[A study of cervical cancer screening algorithms].Zhonghua Zhong Liu Za Zhi 2010; 32(6):420-4ZZ
To assess the feasibility and accuracy of different cervical cancer screening algorithms suitable for different regions, and promote the prevention and control of cervical cancer in China.
Using the data of a cross-sectional comparative trial of multiple techniques to detect cervical intraepithelial neoplasia in Xiangyuan County, Shanxi Province, conducted in 1999, to evaluate the feasibility and accuracy of different cervical cancer screening algorithms. All the women were screened by six screening tests, including liquid based cytology (LBC), fluorescence spectroscopy, visual inspection with 5% acetic acid staining (VIA), colposcopy, self-sampled HPV DNA and clinician-sampled HPV DNA test, and each woman had histopathological diagnosis. Different screening algorithms were developed by combining the screening tests in parallel or in serial, and the performance indexes of the algorithms such as sensitivity, specificity, colposcopy referral rate and receiver operating characteristic (ROC) curve for detecting the high grade lesions (>or= CIN 2) were compared.
Among the algorithms combined by LBC and HPV DNA testing, for the combination in parallel (either cytology was greater than ASC-US or HPV positives), its sensitivity was 100%, specificity was 68.6%, and colposcopy referral rate was 34.4%; for the algorithm of LBC as primary screening test, with ASC-US women triage by HPV DNA testing, its sensitivity was 93.0%, specificity was 89.9%, and colposcopy referral rate was 13.7%; for the algorithm of HPV DNA testing as the primary screening test, with HPV positive women triage by LBC, its sensitivity was 91.7%, specificity was 93.0%, and colposcopy referral rate was 10.6%. ROC analysis showed that LBC primary testing followed by HPV triage and HPV primary testing followed by LBC triage were much better than the combination in parallel (P = 0.0003, P = 0.0002). Among the algorithms with LBC or HPV DNA testing solely as primary screening test, the sensitivity, specificity and colposcopy referral rate of LBC were 94.2%, 77.3%, 25.7% and 87.2%, 93.5%, 10.0%, respectively, for cutoff by ASC-US or by LSIL; the sensitivity, specificity and colposcopy referral rate of HPV DNA testing were 97.6%, 84.8%, 18.8% and 83.5%, 85.9%, 17.1%, respectively, for clinician-sampled and self-sampled. Clinician-sampled HPV DNA testing was better than LBC cutoff by ASC-US or self-sampled HPV DNA testing (P = 0.005, P = 0.002). Among the algorithms combined by VIA and HPV DNA testing, the sensitivity, specificity and colposcopy referral rate were 70.9%, 74.3% and 27.6% for VIA alone as primary screening test; the sensitivity, specificity and colposcopy referral rate were 65.9%, 95.2% and 7.4% for HPV as primary screening test with HPV positive women triage by VIA. HPV primary testing followed by VIA triage was better than VIA alone (P = 0.004).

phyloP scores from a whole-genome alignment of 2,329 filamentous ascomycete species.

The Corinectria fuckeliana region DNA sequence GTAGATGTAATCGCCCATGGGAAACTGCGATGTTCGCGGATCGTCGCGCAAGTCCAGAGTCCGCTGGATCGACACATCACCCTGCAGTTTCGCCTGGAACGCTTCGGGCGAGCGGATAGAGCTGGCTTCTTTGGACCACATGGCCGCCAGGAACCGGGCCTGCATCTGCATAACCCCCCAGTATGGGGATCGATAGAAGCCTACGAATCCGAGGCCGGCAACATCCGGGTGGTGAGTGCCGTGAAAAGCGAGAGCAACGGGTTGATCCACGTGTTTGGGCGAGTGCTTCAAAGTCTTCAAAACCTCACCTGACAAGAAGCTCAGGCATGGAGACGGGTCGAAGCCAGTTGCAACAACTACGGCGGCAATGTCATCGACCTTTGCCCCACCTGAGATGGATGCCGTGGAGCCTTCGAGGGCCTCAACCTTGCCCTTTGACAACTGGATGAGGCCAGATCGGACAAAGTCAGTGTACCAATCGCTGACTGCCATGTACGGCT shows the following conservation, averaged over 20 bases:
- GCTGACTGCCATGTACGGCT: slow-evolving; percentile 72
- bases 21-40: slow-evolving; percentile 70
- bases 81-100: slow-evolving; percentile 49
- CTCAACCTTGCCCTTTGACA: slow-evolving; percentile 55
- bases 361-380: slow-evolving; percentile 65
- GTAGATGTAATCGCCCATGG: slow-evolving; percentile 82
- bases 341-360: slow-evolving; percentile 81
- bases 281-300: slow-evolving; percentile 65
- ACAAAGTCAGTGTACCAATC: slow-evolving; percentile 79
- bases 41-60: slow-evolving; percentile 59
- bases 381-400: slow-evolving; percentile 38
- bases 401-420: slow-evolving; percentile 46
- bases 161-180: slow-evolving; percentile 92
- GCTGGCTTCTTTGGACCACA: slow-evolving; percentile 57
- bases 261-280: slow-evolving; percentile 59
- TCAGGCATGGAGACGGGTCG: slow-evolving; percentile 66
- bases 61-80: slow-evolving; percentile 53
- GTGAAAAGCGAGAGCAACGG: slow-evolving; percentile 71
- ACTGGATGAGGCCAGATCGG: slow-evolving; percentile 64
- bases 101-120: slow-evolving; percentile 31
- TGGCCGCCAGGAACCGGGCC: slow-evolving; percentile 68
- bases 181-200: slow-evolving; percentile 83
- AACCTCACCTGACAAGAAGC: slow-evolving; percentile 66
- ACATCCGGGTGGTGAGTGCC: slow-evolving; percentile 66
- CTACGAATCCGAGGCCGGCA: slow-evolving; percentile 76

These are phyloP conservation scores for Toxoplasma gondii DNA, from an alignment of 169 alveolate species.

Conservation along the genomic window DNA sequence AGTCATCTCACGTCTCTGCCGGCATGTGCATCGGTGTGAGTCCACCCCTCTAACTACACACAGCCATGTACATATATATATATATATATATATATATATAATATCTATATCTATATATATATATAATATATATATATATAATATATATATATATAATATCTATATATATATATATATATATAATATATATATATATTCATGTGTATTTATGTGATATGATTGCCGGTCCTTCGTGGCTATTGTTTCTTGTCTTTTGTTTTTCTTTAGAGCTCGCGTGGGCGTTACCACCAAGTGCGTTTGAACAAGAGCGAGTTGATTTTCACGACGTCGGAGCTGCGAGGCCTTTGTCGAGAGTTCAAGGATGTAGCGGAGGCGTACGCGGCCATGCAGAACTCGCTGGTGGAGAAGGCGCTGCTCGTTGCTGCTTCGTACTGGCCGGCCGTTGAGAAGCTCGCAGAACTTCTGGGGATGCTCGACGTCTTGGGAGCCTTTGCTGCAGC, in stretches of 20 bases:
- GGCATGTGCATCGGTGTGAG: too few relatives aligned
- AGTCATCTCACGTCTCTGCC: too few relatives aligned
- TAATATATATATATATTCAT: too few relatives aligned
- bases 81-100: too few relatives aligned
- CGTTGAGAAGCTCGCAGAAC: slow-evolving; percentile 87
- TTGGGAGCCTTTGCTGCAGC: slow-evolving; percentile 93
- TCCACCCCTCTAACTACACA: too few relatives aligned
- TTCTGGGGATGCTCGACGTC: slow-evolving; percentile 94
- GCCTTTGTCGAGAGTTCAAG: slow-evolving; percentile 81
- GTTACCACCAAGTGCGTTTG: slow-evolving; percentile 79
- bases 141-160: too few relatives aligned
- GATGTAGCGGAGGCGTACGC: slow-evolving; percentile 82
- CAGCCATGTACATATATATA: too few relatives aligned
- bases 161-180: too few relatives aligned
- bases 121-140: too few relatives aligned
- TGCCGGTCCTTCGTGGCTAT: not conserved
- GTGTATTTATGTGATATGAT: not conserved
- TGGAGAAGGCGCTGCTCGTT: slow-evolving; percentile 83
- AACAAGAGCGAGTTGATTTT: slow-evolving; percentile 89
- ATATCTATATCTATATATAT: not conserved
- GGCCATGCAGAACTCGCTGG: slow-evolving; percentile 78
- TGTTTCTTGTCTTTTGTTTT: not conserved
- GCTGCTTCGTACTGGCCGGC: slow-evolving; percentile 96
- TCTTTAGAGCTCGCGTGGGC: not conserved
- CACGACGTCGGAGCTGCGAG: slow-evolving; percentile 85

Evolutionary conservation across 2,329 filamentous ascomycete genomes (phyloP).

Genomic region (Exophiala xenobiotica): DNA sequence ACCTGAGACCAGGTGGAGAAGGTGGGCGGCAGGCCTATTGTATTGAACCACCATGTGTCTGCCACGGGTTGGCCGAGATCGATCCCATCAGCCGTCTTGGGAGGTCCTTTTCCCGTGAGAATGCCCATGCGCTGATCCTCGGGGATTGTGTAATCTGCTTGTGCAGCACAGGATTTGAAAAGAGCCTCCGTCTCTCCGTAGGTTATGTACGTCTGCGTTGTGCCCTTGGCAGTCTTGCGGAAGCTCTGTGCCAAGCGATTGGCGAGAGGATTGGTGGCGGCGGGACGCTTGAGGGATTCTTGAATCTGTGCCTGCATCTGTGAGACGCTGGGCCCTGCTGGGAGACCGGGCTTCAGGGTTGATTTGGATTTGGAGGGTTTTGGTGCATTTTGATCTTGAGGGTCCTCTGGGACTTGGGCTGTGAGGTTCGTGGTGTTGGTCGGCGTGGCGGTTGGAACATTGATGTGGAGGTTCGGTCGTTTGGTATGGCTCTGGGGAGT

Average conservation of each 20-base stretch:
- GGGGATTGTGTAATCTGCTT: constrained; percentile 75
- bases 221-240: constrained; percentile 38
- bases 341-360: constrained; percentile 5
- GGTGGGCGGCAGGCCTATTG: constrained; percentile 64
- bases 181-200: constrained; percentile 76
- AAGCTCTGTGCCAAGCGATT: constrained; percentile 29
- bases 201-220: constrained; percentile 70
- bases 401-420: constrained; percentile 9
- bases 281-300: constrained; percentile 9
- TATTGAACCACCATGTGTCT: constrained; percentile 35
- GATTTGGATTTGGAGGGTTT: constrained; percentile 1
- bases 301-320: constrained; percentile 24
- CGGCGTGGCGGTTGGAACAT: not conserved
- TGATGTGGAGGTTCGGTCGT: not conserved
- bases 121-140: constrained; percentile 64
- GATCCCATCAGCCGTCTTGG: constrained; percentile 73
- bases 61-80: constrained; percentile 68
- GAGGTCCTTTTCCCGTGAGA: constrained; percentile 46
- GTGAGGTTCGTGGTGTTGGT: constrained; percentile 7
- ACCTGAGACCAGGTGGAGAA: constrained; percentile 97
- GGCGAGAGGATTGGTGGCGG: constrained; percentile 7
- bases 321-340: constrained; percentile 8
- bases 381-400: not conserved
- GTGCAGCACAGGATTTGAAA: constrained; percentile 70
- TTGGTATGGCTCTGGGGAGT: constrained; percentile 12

Considering the health-resource settings and women's preference, both HPV primary testing followed by LBC triage and LBC primary testing followed by HPV triage are suitable for developed regions, moderately developed regions may choose either LBC or HPV as the screening approach, VIA is a suitable primary screening test in less developed regions, and HPV primary testing followed by VIA triage will be more effective if low cost HPV test is available in the future.